We will produce a final report, which will include data and findings from the survey and case studies. It will be a fantastic way to encapsulate a moment in time and document where crafts people in the North of England are from a sustainability perspective. 

A huge support for MCAD has come from joining GMAST (Greater Manchester Arts Sustainability Team). This is an ever-growing group that meets regularly to discuss all things environmental. Many of the members are in older buildings like ourselves so we support and share our issues and wins, as well as coming up with new ideas for the future.  We host a long list of community events because we believe that craft has a positive impact on diverse individuals, communities and mental health. Here at MCAD we promote creative enterprise, everyday creativity, focussed creative support and showcase innovation in sustainable practice through use of our space, partnerships and projects. 

A lot of the ideas for these events have grown from a vast range of input, some from our team and our resident makers, but also our partners such as GMAST, and of course our customers and local community. Some examples of our events are the Plant and Seed Swap, this started off as a good but small idea to promote plants to benefit wellbeing, particularly for those living in built up areas. We wanted to build on community through creating these regular events, which allow us to share our environmental message but also promote conversation about craft and design. This event is held every third Saturday and the turnout has grown from 4-5 people to around 30 currently. Over time this has become more than a plant swap: we have seen a real fellowship develop between complete strangers and new friendships made in the process. 

We also hold Craft Swap mornings where people can come and swap their unwanted craft materials. After this they can chat, dwell and even knit, sew and make craft with people they have just met, again developing community, friendship and support.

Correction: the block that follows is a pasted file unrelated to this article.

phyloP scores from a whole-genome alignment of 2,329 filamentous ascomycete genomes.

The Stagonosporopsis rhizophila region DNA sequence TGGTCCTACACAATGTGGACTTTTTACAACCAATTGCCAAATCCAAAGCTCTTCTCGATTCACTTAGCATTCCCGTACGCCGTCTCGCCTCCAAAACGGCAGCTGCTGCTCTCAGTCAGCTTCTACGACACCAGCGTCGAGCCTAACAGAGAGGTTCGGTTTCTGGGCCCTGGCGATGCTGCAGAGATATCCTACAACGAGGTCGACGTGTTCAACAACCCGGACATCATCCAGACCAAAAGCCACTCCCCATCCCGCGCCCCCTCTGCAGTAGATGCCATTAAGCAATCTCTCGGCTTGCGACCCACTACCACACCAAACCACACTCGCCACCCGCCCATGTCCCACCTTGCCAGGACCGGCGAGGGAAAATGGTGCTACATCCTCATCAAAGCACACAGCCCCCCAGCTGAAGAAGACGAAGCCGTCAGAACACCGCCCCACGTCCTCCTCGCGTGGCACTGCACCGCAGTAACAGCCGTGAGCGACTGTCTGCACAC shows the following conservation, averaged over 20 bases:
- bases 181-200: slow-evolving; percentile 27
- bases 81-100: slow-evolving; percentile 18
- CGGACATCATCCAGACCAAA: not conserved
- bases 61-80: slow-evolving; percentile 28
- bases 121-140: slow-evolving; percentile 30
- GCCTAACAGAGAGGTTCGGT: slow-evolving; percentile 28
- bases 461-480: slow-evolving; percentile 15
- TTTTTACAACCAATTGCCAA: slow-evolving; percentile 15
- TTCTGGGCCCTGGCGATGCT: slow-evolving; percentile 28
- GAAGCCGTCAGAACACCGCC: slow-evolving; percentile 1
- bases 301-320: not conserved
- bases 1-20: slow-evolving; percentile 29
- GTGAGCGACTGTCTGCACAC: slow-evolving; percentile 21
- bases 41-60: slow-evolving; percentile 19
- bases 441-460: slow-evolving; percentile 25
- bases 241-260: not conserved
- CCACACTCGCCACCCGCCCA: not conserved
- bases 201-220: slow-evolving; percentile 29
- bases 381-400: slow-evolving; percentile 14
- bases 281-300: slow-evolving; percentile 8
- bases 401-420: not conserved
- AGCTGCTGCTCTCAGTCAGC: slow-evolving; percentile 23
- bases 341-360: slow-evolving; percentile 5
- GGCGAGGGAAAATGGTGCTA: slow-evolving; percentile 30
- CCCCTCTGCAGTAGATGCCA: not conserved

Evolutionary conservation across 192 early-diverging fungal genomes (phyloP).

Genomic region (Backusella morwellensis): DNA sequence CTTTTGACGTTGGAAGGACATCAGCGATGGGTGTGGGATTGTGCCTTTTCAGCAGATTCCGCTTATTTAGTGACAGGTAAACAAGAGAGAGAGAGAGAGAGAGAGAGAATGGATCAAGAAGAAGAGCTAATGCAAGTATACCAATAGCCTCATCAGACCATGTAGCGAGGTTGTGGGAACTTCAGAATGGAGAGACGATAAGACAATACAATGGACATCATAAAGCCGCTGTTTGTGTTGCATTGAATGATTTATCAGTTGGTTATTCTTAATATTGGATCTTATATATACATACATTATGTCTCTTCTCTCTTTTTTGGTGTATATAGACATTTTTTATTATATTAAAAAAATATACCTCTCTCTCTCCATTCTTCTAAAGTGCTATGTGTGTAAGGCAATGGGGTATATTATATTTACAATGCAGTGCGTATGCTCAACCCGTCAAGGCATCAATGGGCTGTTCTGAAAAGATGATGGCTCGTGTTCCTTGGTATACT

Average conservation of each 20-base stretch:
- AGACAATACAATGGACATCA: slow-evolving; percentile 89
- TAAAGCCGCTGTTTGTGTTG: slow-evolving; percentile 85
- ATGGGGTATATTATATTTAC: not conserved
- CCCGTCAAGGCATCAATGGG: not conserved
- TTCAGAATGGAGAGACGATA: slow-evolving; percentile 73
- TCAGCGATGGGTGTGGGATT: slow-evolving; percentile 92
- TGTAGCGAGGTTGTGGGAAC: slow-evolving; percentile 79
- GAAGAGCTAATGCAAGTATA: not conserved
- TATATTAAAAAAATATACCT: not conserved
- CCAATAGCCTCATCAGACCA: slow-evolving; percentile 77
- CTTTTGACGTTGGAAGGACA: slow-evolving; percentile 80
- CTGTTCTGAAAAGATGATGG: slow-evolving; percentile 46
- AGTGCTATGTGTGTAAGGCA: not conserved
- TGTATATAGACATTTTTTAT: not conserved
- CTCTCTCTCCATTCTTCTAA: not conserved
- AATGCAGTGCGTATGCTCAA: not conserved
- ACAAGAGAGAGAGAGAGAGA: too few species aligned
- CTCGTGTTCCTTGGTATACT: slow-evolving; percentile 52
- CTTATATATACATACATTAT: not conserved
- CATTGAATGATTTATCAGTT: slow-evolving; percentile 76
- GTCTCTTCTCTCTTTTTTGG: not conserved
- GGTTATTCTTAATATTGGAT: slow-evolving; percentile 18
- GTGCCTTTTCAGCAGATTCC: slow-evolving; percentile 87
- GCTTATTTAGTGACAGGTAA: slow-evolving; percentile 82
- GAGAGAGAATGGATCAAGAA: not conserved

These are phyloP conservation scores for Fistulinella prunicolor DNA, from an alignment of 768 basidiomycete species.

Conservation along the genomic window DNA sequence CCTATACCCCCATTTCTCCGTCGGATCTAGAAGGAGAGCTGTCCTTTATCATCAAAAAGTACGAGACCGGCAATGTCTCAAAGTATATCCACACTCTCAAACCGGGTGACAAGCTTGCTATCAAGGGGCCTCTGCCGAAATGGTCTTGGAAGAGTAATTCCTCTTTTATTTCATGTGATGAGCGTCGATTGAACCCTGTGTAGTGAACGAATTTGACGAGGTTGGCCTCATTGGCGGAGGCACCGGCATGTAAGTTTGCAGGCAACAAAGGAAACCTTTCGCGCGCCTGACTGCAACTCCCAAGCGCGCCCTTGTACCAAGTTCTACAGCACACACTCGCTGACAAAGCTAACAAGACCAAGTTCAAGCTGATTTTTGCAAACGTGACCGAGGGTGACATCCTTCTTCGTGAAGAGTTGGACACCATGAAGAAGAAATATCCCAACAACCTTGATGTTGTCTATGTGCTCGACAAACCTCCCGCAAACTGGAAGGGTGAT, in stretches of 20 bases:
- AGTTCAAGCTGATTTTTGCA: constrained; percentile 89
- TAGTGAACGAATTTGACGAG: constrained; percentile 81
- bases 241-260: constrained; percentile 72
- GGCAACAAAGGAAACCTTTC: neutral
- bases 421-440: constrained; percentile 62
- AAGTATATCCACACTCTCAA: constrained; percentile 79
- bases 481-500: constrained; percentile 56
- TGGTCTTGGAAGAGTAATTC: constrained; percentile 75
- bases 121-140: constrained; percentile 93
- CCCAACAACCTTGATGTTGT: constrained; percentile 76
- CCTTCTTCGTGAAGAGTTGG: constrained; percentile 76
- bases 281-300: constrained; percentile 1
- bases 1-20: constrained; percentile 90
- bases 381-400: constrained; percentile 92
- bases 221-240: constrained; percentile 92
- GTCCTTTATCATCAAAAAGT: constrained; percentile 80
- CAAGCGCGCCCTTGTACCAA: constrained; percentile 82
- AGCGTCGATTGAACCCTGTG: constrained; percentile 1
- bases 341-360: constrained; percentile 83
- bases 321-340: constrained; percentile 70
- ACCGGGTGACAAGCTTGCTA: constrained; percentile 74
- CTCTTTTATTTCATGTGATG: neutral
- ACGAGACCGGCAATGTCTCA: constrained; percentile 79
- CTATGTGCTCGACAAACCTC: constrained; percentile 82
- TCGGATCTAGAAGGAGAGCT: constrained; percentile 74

We are involved with other organisations for community events and work closely with Manchester City Council. Our recent event, Autumn Fun Day included a free leaf printing and a winter sunshine workshop. We collaborated with and promoted the Canal and River Trust who were recruiting for volunteers, and finally the Manchester Community Bike Kitchen, which sells discounted bikes as well as free repairs on the public’s own cycles. 

We have a choir called Kantos that regularly performs in the buildup to Christmas and they have strong environmental messages in what material they sing. 

We have started making changes to our exhibition criteria, and where possible have tried to curate work with sustainable themes or practices involved. It is becoming our mantra across all departments to include sustainability and the environment in the decisions we make.

Manchester Craft and Design Centre, photo by Joel C Fildes
Manchester Craft and Design Centre, photo by Joel C Fildes


All of these events, workshops, performances and exhibitions add up to something really significant. We may not have the funding right now to make the big picture changes but we are committed to promoting sustainability and the environment through the channels we do have. 

We still have a long way to go and we are learning every day. We will continue to build on what we have achieved and keep developing our future strategies in line with our principles and policies. 

This is a brief insight into the work we have and will continue to put in to make MCAD a crafts and community centre for a carbon free future.

This case study was written by Manchester Craft and Design Centre.